Prison Cuts Don’t Work

Official Government figures allegedly inform us that unemployment rates are descending, but the reality facing normal people is very different. Before our very eyes, we witness well-paid full-time jobs, previously linked to secure contracts, being transformed into a startling array of low wage, precarious employment ‘opportunities’.

Levels of staffing in essential public services have been under attack for years, and such cuts have always been fought tooth-and-nail by hard-working union members. The People’s Assembly protest against austerity is but one way that that workers are opposing this onslaught upon their livelihoods .

The roots of last weekends riot at Rutland-based prison, HMP Stocken, owed much to continuing staffing reductions, combined with severe overcrowding. As the Mercury pointed out, the Prison Officers’ Association, (POA), “said cuts to the prisons budget meant outbreaks of violence were becoming more common.” (June 15, Leicester Mercury)

Sadly this is not a new problem. Last year the BBC reported on the connection between cuts and increasing levels of violence within prisons in the East Midlands. At the time, the general secretary of the POA Steve Gillan argued that “severe” budget cuts along with “the lack of staff” was endangering both staff and inmates, and “prohibiting… proper rehabilitation of prisoners.”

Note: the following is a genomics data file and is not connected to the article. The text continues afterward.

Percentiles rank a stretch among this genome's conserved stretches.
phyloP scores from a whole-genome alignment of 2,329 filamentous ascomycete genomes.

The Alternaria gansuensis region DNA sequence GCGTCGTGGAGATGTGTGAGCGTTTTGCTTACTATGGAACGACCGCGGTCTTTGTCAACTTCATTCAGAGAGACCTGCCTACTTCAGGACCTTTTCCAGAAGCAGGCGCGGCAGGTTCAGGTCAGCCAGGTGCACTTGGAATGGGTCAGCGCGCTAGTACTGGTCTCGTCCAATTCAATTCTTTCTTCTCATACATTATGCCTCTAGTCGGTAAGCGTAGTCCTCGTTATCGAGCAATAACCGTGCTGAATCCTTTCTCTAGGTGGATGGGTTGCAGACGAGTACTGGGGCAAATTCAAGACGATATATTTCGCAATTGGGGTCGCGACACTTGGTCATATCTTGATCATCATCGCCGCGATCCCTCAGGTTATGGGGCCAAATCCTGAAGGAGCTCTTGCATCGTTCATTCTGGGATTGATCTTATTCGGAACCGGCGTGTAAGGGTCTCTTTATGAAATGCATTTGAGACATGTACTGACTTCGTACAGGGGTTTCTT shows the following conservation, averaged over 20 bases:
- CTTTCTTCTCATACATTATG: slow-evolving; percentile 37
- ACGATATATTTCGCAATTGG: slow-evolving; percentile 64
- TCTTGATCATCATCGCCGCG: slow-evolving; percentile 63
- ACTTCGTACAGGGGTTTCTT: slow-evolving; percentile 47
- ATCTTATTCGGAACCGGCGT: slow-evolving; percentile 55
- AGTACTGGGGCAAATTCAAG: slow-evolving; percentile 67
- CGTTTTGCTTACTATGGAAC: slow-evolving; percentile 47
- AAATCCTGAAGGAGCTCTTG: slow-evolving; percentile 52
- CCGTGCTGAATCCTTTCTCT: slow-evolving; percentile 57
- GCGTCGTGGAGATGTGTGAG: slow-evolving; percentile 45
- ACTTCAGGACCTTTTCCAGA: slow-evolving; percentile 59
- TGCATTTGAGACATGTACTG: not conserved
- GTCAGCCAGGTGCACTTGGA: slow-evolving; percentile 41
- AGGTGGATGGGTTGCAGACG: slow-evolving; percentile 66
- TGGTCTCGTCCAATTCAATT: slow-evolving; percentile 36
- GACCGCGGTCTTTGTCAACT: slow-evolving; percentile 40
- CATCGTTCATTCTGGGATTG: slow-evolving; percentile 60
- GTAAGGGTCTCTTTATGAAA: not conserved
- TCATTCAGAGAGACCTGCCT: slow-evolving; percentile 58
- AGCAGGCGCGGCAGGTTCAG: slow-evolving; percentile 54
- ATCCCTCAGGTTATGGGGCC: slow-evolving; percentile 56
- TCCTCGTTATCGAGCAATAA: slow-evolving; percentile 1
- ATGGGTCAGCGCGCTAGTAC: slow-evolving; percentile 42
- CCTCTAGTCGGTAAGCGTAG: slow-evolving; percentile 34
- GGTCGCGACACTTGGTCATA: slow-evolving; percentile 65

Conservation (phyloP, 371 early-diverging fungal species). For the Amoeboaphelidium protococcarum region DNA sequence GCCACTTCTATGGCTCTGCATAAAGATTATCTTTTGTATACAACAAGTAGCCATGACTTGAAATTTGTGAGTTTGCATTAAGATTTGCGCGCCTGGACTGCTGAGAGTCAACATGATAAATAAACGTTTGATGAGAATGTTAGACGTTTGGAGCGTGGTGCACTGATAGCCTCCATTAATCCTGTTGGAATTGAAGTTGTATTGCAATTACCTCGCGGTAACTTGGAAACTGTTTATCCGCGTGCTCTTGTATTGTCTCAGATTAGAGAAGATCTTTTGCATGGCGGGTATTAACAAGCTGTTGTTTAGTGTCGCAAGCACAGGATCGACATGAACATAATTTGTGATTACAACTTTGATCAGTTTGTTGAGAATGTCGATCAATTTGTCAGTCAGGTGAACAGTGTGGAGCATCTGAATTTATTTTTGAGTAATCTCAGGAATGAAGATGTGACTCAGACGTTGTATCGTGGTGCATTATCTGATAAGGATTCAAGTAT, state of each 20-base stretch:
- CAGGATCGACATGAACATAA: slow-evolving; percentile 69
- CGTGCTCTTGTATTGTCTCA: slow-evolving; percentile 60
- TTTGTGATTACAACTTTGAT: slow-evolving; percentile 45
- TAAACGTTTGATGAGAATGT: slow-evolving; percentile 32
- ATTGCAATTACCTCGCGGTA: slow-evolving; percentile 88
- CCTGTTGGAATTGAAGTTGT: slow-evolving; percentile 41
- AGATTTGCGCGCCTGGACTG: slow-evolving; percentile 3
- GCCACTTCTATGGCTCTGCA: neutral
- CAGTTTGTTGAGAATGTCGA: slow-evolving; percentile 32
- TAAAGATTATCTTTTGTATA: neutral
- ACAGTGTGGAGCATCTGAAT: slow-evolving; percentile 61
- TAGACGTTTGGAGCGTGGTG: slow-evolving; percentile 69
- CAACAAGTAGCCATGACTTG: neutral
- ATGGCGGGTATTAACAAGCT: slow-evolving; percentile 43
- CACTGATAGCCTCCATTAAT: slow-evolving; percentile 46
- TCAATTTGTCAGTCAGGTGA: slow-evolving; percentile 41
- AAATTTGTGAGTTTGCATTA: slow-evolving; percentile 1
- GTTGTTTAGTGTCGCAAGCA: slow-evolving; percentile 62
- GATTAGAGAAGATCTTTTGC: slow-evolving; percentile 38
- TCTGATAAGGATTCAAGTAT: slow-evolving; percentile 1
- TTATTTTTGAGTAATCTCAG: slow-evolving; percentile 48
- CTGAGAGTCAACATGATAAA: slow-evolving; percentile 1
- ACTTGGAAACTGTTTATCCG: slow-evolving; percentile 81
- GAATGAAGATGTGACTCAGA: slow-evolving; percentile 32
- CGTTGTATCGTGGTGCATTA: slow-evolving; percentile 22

Official figures demonstrated that disturbances at HMP Stocken, known in the trade as “incidents at height,” increased from 3 in 2011 to 24 in 2013. While over the past year the Mercury has drawn attention to the increasing violence at Stocken, that is so clearly linked to the criminal underfunding of our prison system.

This is just one reason why the POA came together with other unions to organise the People’s Assembly protest. Yet the mammoth challenge now facing the defence of workers rights is such that the POA have also thrown their weight behind other important efforts to coordinate the rank-and-file led fight-back within the union movement.

Now more than ever, workers must stand together to fend off those attacks from those who wish to undermine our right to a life free from poverty. Furthermore, this is why I, like many members of the POA, will be attending the annual conference of the National Shop Stewards Network (July 4). And this is why I echo the POA’s long-standing demand for the necessity of organising a nationwide General Strike, as the most effective way to help the Government see that we (the 99%) are serious about opposing the lies of austerity.

Letter sent to the Leicester Mercury mailbox on 19th June. (Published in the Mercury on June 23.)

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